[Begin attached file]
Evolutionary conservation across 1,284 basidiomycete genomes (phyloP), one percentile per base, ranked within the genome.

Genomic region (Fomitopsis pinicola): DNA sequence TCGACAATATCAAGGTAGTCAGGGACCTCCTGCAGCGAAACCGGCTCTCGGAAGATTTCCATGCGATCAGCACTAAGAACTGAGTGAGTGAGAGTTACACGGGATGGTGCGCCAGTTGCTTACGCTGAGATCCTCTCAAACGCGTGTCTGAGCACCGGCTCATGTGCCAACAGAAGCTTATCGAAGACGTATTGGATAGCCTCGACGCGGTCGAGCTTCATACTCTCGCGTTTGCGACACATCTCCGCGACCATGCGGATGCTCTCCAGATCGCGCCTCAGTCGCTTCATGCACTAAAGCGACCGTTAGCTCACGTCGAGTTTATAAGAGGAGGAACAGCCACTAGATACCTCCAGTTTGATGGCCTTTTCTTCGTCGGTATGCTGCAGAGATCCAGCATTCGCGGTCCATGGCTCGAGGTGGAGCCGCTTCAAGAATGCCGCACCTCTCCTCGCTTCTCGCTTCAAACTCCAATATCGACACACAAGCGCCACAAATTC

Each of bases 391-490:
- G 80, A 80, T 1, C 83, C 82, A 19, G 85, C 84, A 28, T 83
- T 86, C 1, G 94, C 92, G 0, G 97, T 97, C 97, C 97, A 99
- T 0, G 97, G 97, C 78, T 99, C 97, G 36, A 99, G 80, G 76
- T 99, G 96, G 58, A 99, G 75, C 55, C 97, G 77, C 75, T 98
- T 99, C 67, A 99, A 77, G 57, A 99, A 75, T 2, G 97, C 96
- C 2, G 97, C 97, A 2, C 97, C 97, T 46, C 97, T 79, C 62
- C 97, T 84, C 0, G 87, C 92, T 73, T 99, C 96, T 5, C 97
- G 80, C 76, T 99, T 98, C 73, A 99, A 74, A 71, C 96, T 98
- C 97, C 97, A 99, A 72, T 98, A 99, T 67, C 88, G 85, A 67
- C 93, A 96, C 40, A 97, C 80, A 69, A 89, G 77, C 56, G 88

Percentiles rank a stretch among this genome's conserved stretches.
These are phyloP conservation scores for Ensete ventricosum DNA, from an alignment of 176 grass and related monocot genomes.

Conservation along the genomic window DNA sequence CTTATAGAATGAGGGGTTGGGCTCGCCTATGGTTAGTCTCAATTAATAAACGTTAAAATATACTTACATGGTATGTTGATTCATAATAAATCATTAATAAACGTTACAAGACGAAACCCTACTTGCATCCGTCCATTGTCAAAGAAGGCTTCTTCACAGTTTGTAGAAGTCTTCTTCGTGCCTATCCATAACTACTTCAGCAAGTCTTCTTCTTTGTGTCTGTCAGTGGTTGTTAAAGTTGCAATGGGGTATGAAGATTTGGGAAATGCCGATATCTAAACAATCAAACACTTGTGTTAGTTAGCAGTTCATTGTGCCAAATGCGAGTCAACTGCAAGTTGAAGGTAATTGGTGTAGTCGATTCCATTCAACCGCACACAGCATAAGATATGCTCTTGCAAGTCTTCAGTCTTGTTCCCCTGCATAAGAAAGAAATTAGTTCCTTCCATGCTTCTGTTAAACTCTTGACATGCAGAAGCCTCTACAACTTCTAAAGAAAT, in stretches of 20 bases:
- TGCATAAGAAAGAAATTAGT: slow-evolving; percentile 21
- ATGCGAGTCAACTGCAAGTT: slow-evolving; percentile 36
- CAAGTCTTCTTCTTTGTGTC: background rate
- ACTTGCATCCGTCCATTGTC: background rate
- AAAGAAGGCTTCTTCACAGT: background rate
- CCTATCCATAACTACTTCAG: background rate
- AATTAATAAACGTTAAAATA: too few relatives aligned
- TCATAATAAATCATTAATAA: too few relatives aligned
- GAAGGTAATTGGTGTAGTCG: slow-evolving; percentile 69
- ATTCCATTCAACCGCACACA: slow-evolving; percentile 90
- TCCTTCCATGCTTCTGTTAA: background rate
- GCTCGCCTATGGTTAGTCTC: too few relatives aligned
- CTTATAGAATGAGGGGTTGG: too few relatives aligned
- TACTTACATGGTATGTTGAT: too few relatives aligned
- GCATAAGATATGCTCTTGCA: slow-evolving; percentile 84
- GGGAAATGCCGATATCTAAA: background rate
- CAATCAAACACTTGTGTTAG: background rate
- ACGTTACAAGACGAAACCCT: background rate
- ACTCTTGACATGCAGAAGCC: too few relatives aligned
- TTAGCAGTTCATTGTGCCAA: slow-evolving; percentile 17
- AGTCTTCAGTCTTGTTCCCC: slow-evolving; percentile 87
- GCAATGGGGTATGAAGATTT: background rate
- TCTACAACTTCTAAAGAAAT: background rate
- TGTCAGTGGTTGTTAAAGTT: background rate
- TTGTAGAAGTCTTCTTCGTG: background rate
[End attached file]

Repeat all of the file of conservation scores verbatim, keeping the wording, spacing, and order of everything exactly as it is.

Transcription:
Evolutionary conservation across 1,284 basidiomycete genomes (phyloP), one percentile per base, ranked within the genome.

Genomic region (Fomitopsis pinicola): DNA sequence TCGACAATATCAAGGTAGTCAGGGACCTCCTGCAGCGAAACCGGCTCTCGGAAGATTTCCATGCGATCAGCACTAAGAACTGAGTGAGTGAGAGTTACACGGGATGGTGCGCCAGTTGCTTACGCTGAGATCCTCTCAAACGCGTGTCTGAGCACCGGCTCATGTGCCAACAGAAGCTTATCGAAGACGTATTGGATAGCCTCGACGCGGTCGAGCTTCATACTCTCGCGTTTGCGACACATCTCCGCGACCATGCGGATGCTCTCCAGATCGCGCCTCAGTCGCTTCATGCACTAAAGCGACCGTTAGCTCACGTCGAGTTTATAAGAGGAGGAACAGCCACTAGATACCTCCAGTTTGATGGCCTTTTCTTCGTCGGTATGCTGCAGAGATCCAGCATTCGCGGTCCATGGCTCGAGGTGGAGCCGCTTCAAGAATGCCGCACCTCTCCTCGCTTCTCGCTTCAAACTCCAATATCGACACACAAGCGCCACAAATTC

Each of bases 391-490:
- G 80, A 80, T 1, C 83, C 82, A 19, G 85, C 84, A 28, T 83
- T 86, C 1, G 94, C 92, G 0, G 97, T 97, C 97, C 97, A 99
- T 0, G 97, G 97, C 78, T 99, C 97, G 36, A 99, G 80, G 76
- T 99, G 96, G 58, A 99, G 75, C 55, C 97, G 77, C 75, T 98
- T 99, C 67, A 99, A 77, G 57, A 99, A 75, T 2, G 97, C 96
- C 2, G 97, C 97, A 2, C 97, C 97, T 46, C 97, T 79, C 62
- C 97, T 84, C 0, G 87, C 92, T 73, T 99, C 96, T 5, C 97
- G 80, C 76, T 99, T 98, C 73, A 99, A 74, A 71, C 96, T 98
- C 97, C 97, A 99, A 72, T 98, A 99, T 67, C 88, G 85, A 67
- C 93, A 96, C 40, A 97, C 80, A 69, A 89, G 77, C 56, G 88

Percentiles rank a stretch among this genome's conserved stretches.
These are phyloP conservation scores for Ensete ventricosum DNA, from an alignment of 176 grass and related monocot genomes.

Conservation along the genomic window DNA sequence CTTATAGAATGAGGGGTTGGGCTCGCCTATGGTTAGTCTCAATTAATAAACGTTAAAATATACTTACATGGTATGTTGATTCATAATAAATCATTAATAAACGTTACAAGACGAAACCCTACTTGCATCCGTCCATTGTCAAAGAAGGCTTCTTCACAGTTTGTAGAAGTCTTCTTCGTGCCTATCCATAACTACTTCAGCAAGTCTTCTTCTTTGTGTCTGTCAGTGGTTGTTAAAGTTGCAATGGGGTATGAAGATTTGGGAAATGCCGATATCTAAACAATCAAACACTTGTGTTAGTTAGCAGTTCATTGTGCCAAATGCGAGTCAACTGCAAGTTGAAGGTAATTGGTGTAGTCGATTCCATTCAACCGCACACAGCATAAGATATGCTCTTGCAAGTCTTCAGTCTTGTTCCCCTGCATAAGAAAGAAATTAGTTCCTTCCATGCTTCTGTTAAACTCTTGACATGCAGAAGCCTCTACAACTTCTAAAGAAAT, in stretches of 20 bases:
- TGCATAAGAAAGAAATTAGT: slow-evolving; percentile 21
- ATGCGAGTCAACTGCAAGTT: slow-evolving; percentile 36
- CAAGTCTTCTTCTTTGTGTC: background rate
- ACTTGCATCCGTCCATTGTC: background rate
- AAAGAAGGCTTCTTCACAGT: background rate
- CCTATCCATAACTACTTCAG: background rate
- AATTAATAAACGTTAAAATA: too few relatives aligned
- TCATAATAAATCATTAATAA: too few relatives aligned
- GAAGGTAATTGGTGTAGTCG: slow-evolving; percentile 69
- ATTCCATTCAACCGCACACA: slow-evolving; percentile 90
- TCCTTCCATGCTTCTGTTAA: background rate
- GCTCGCCTATGGTTAGTCTC: too few relatives aligned
- CTTATAGAATGAGGGGTTGG: too few relatives aligned
- TACTTACATGGTATGTTGAT: too few relatives aligned
- GCATAAGATATGCTCTTGCA: slow-evolving; percentile 84
- GGGAAATGCCGATATCTAAA: background rate
- CAATCAAACACTTGTGTTAG: background rate
- ACGTTACAAGACGAAACCCT: background rate
- ACTCTTGACATGCAGAAGCC: too few relatives aligned
- TTAGCAGTTCATTGTGCCAA: slow-evolving; percentile 17
- AGTCTTCAGTCTTGTTCCCC: slow-evolving; percentile 87
- GCAATGGGGTATGAAGATTT: background rate
- TCTACAACTTCTAAAGAAAT: background rate
- TGTCAGTGGTTGTTAAAGTT: background rate
- TTGTAGAAGTCTTCTTCGTG: background rate